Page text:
Left to produce some food for the pot in Zimbabwe, Byron Pace heads bushward in search of something with feathers
The unmistakable gring, gring, gring… ding, ding, ding reverberated along the dry water channel towards camp with an enticing ring. Having just arrived on site, the camp staff were busily unpacking the pick-up. Scouring a mottled, ragged map, Fred Ashwin and Ted Pace set about identifying appropriate measuring points along the river. Working for the Water Board Authority, it was Fred’s job to maintain water course measurement records as well as document unchartered areas across Rhodesia. Ted, on the other hand, had come along merely for the trip.
Fred’s jaunts into the bush were an enviable perk of the job, and Ted was only too keen to join his brother-in-law for the chance at a spot of hunting. A bushman at heart, he left his day job as a cabinet maker just after this trip to pursue a career as a professional crocodile hunter.
With the following day’s plan locked down, the next order of business would be to organise some meat for the camp. Sure, there was the supplies of bully beef, cans of corned beef and sacks of sudsa (known in South Africa as paap or maize meal), but fresh meat would be a welcome addition.
With Fred’s trusty Webley .177 air pistol close at hand during trip out, the usual chance to slot a couple guinea fowl from the roadside hadn’t presented itself. Fiddling out a battered old .22LR from behind the seats, Fred casually slung it over to Ted with a full clip of five rounds ready to go. “Well Ted, this is why I brought you along. You think you can manage a couple of birds for the pot tonight?” With a confident smirk, the younger Ted heartily accepted the challenge, heading off in the direction of the guinea fowl’s chatter.
They approached a sharp corner along the washed out gulley. A crumbling cliff towered above Ted on the near bank. The evening sunlight exposed an intricate lattice of spider webs supported only by a network of roots woven through the sun-baked, henna-coloured soil. The occasional squabbling squawk told Ted that the bird wasn’t far away. Crouching behind the cover of a large boulder, he peered slowly around the corner, lying at ground level as he shuffled forward. There, right on the edge of the web-festooned embankment, half a dozen guinea fowl were making themselves busy stealing insects from the clutches of the arachnid’s lair.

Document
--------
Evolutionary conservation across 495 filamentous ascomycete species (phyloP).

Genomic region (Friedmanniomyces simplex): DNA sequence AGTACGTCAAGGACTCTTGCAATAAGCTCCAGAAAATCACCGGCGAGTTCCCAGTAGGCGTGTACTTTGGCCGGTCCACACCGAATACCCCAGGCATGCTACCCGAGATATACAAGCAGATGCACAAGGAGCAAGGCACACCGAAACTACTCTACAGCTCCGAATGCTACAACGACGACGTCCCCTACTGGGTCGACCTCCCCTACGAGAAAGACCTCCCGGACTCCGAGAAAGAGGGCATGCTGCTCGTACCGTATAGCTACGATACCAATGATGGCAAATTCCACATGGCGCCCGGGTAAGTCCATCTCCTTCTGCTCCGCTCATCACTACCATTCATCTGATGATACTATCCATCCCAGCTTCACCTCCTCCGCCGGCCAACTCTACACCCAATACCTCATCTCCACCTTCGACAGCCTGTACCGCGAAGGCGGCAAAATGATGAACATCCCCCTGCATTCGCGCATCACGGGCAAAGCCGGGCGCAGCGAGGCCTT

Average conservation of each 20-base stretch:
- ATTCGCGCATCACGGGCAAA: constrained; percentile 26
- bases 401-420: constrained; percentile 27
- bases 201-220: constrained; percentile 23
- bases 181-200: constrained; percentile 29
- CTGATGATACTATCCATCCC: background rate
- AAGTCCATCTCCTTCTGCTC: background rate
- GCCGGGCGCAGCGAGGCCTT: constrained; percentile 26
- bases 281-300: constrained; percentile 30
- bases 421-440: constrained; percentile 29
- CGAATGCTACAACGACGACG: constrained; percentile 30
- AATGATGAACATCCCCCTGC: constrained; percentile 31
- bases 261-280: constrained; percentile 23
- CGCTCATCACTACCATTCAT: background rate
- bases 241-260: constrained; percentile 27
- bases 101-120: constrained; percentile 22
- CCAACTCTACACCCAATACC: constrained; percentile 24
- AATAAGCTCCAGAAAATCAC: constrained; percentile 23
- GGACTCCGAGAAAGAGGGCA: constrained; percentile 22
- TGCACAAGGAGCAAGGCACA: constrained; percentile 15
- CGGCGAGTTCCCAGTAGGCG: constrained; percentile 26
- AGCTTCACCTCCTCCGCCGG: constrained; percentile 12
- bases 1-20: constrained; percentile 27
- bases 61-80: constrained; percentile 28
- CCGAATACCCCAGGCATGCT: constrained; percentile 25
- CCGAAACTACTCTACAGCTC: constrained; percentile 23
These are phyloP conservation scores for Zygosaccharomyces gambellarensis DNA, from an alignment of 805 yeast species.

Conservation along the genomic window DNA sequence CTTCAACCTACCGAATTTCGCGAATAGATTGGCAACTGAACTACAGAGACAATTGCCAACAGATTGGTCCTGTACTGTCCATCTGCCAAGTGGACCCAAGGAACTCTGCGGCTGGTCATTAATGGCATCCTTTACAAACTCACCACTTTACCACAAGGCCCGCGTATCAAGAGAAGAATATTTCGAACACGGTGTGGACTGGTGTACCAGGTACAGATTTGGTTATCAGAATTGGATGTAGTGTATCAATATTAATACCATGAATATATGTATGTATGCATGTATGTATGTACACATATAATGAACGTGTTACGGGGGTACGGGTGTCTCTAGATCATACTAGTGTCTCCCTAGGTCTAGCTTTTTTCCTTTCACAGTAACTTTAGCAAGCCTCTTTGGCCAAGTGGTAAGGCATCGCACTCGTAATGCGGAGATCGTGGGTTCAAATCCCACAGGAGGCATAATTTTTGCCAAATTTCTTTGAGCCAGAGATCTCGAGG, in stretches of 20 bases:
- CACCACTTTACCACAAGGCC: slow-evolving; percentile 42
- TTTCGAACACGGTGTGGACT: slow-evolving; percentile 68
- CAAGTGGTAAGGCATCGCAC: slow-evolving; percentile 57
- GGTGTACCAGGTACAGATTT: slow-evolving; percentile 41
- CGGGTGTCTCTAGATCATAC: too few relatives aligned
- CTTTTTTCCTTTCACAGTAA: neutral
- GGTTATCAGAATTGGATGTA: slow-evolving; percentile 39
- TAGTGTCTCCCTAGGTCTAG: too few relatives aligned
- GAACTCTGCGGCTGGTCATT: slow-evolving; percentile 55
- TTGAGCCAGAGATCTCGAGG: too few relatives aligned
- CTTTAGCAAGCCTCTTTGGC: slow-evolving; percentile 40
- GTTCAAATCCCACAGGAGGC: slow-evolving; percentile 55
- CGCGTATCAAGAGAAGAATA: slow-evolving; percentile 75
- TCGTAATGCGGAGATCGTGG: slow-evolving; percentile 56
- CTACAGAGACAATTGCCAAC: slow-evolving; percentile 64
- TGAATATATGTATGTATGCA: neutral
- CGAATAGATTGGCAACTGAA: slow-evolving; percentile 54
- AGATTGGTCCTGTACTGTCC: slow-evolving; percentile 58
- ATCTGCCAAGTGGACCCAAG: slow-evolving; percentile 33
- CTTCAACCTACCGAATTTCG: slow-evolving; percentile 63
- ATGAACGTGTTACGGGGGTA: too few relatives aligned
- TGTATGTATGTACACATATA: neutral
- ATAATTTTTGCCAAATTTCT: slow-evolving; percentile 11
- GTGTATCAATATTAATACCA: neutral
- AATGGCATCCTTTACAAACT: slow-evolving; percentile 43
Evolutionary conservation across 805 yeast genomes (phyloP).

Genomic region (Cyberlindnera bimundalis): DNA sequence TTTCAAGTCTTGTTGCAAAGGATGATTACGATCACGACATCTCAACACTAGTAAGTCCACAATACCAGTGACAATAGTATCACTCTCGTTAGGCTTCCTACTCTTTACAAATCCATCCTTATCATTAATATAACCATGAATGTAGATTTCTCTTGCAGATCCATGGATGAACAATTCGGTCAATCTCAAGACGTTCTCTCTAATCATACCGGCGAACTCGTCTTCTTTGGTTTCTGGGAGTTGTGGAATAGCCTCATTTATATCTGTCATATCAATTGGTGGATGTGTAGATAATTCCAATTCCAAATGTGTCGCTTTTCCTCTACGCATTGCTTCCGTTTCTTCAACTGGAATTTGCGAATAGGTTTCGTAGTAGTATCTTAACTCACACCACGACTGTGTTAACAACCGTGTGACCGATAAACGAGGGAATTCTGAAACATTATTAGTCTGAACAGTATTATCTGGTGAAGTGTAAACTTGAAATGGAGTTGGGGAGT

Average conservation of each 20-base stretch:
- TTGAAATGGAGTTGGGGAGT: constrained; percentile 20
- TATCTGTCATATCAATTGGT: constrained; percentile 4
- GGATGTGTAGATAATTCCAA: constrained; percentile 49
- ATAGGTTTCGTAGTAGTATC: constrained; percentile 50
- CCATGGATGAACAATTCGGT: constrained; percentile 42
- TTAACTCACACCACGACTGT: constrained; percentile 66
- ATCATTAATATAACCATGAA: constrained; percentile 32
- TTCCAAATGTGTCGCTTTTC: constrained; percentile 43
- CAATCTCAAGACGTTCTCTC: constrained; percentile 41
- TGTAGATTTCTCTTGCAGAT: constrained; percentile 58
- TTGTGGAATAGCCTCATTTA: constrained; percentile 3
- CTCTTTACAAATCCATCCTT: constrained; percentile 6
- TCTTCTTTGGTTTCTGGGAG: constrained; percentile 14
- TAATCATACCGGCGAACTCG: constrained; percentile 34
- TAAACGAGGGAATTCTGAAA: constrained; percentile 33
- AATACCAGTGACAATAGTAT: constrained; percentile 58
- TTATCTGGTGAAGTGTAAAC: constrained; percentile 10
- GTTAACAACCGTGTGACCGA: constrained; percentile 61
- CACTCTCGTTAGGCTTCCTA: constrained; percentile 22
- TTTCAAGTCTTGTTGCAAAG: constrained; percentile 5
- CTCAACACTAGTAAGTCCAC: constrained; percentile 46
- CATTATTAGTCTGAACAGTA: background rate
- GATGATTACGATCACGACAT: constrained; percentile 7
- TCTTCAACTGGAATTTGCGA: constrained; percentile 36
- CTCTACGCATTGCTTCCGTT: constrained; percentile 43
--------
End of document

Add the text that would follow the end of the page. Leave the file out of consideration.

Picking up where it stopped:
Drawing a bead just behind the wing joint of the nearest bird, Ted steadied the iron-sighted .22 with the sling pulled taut over his elbow. The mild crack of the unsilenced subsonic round gave way to the satisfying thud of a good hit. One down, Ted dusted off his thick khaki shirt and wondered over to the twitching feathered body. The other guinea fowl had long since departed, but on approaching his prize, Ted caught sight of another fowl lying not 20 yards away on the opposite bank. With its head in the dirt, it didn’t look like it would be going anywhere in a hurry.
Ted curiously inspected the second warm corpse. Its shattered, bloody skull could lead to only one conclusion. With the bullet passing straight through the intended target, an unsuspecting bird standing directly behind had copped the spent lead in the head. What were the chances of that?
I remember being told this story many years ago, listening to the mesmerising tales of my great Uncle Ted. I longed to have been able to join them in these grand old days, and could only think we would have made good companions. A couple of years after being enchanted by stories of elephants, crocodiles and guinea fowl under the African sun, I travelled to Rhodesia – or Zimbabwe as it is now called – and had a chance to bag my very own.
In similar fashion to 50 years before, we were in need of some camp meat. Joining family friends on a farm outside Harare (which has sadly since been stolen by Mugabe’s regime), we were set for an afternoon’s bass fishing, followed by an evening around the campfire. Trusting the fishing skill of my companions, I set off for an armed stroll to see if I could rustle up a francolin or guinea fowl from the bush.
I traced a lush green tract of ground below the dam wall. The liberation of wandering the bush alone with a rifle washed over me, and flashbacks to the wandering stories I had read and heard played back vividly in my mind. As the eroded land fell away below me, my mind drifted back to Uncle Ted, and I daydreamed of the mighty man-eating croc ‘JoBurg’ he had defeated somewhere east of where I stood.
The distinctive ring of a guinea fowl focused my attention back on the present. A fleeting movement just caught the edge of my peripheral vision. I was sure it belonged to the source of the chattering racket that had shattered the tranquillity.
Climbing to higher ground, I looked back down to the area of flourishing greens, thriving in an isolated pocket of damp ground surrounded by dead grasses and withered trees. Basking in the glory of this oasis, a dozen guinea fowl pottered between the foliage, snatching unsuspecting insects from plant stems.
Closest to me at just over 60 yards, two of the group lay apart, kicking dust through their feathers as they rolled in ecstasy among the dry dirt. I squeezed off a broadside chest shot, and the first bird slumped to one side in the dust bowl before thrashing in a final nervous convulsion. The moderated shot left the rest of the group startled and on edge, but as yet they were unaware of the impending danger. Bouncing across in jittering, wing-flaring anxiety, the dusting companion dashed towards the now motionless body. A second shot stopped the bird in its tracks.
No longer willing to stick it out, the rest of the fowl exploded in a crescendo of danger calls, taking awkwardly to the sky as they air-hopped out of sight and crashed through the undergrowth. With two birds in hand, I could return with my contribution to the braai fulfilled.